Cyberattack lifted Google password system code, says report

'Chinese' hack nabbed single-sign-on source


When alleged Chinese hackers infiltrated Google's internal systems in December, they lifted source code for a password system that controls access to almost all of the company's web services, according to a report citing a person with direct knowledge of Google's investigation into the matter.

The New York Times reports that the December attack nabbed code for the system that controls single-sign-on for millions of users across myriad Google services, including Gmail and the company's online business applications. Originally codenamed Gaia - a nod to the Greek godess of the earth - it is now known simply as Single Sign-On.

According to The Times, the attack began when an instant message was sent to a Google employee in China who was running Microsoft's Messenger client. When the employee clicked on a weblink in the IM, attackers gained access to the employee's PC, and from there, they tapped machines used by "a critical group of software developers" at the company's Mountain View headquarters. Eventually, they also gained access to a software repository where source code for the Gaia system was stored.

Code was moved to machines housed by the Texas-based webhost Rackspace, The Times says, before it was transferred to some other, unknown destination.

At some point, according to The Times, the attackers gained access to an internal Google directory called Moma, which houses info on the "work activities" of company employees. This may have been used to locate specific individuals inside the company. The attackers "seemed to have precise intelligence" about the names of the Gaia software developers.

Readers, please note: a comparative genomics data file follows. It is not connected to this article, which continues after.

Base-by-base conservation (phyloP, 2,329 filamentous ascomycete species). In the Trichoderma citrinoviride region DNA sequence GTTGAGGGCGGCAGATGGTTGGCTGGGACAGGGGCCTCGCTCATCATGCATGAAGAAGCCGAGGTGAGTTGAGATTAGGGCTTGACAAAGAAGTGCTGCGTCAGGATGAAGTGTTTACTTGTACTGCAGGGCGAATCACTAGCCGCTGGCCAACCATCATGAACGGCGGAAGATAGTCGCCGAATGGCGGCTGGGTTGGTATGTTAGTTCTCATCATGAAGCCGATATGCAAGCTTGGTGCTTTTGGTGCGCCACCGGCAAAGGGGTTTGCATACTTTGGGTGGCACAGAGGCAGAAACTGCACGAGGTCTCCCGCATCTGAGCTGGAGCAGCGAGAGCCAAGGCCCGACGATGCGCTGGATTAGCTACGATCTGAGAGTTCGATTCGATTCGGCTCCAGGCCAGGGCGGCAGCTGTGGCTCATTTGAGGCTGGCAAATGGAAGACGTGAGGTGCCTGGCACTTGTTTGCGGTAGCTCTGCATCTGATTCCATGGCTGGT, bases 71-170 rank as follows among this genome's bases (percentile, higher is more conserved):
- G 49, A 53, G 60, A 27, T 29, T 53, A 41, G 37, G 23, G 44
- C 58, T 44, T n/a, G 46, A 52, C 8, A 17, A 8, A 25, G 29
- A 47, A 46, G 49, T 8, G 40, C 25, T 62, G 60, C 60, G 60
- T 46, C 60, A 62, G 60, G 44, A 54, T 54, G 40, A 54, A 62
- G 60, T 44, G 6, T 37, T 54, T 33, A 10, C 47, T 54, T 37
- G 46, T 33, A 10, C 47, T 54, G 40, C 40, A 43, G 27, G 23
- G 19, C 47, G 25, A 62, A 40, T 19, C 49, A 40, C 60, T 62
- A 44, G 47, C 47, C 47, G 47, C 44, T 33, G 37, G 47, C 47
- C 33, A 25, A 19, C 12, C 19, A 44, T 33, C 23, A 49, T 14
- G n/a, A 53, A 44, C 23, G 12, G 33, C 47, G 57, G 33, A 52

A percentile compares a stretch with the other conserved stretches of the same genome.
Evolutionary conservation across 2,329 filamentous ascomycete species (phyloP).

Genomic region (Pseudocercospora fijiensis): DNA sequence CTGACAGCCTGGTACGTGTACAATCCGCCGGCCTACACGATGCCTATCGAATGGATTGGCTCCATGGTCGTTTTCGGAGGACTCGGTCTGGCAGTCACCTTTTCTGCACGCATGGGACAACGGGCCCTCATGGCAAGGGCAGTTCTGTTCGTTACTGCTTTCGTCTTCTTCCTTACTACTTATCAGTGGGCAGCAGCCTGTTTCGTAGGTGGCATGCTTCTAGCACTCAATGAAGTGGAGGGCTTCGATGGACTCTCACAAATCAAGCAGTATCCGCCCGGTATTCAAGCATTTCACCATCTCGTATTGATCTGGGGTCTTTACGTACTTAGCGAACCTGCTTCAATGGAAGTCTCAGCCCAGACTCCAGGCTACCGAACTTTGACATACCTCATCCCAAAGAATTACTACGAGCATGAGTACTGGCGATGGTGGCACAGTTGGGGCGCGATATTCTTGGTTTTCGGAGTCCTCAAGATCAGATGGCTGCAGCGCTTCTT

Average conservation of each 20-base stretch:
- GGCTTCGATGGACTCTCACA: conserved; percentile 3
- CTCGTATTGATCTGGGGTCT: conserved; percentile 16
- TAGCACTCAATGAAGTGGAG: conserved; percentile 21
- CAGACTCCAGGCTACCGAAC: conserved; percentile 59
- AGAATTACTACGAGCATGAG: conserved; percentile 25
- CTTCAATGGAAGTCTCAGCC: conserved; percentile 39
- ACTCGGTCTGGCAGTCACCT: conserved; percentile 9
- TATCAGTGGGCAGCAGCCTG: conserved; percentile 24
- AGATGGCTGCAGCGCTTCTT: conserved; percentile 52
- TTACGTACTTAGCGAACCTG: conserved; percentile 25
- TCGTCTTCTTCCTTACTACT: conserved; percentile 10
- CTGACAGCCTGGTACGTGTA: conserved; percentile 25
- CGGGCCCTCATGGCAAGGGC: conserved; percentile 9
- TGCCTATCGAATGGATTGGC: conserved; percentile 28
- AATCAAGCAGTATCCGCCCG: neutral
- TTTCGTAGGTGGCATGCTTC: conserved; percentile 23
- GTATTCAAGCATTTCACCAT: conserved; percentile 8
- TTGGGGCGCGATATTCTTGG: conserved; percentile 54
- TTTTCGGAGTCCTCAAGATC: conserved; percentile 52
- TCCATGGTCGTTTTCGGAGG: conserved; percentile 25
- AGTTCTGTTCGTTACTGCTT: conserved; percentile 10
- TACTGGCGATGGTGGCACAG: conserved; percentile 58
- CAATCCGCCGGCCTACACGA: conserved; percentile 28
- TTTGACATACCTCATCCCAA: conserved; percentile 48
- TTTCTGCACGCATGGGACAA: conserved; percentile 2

However, The Times says, the attackers "do not appear" to have lifted the passwords of individual Gmail users.

On January 12, Google told the world that Chinese hackers had stolen unspecified intellectual property from the company's internal system, and it said evidence indicated that "a primary motive" of the attacks was to gain access to the Gmail accounts of Chinese human rights activists. In light of the attack - and what it described as other, routine attacks on the Gmail accounts of such activists - Google said it had resolved to stop censoring search results in the country.

A little more than two months later, after talks with Chinese government, Google shut down its Chinese search engine, Google.cn, and redirected visitors to its Hong Kong-based engine, Google.com.hk, where it now provides uncensored search results in simplified Chinese.

According to The Times, Google continues to use the Gaia system, and the paper questions whether the attackers may use the course code to locate security weaknesses n the system itself. ®

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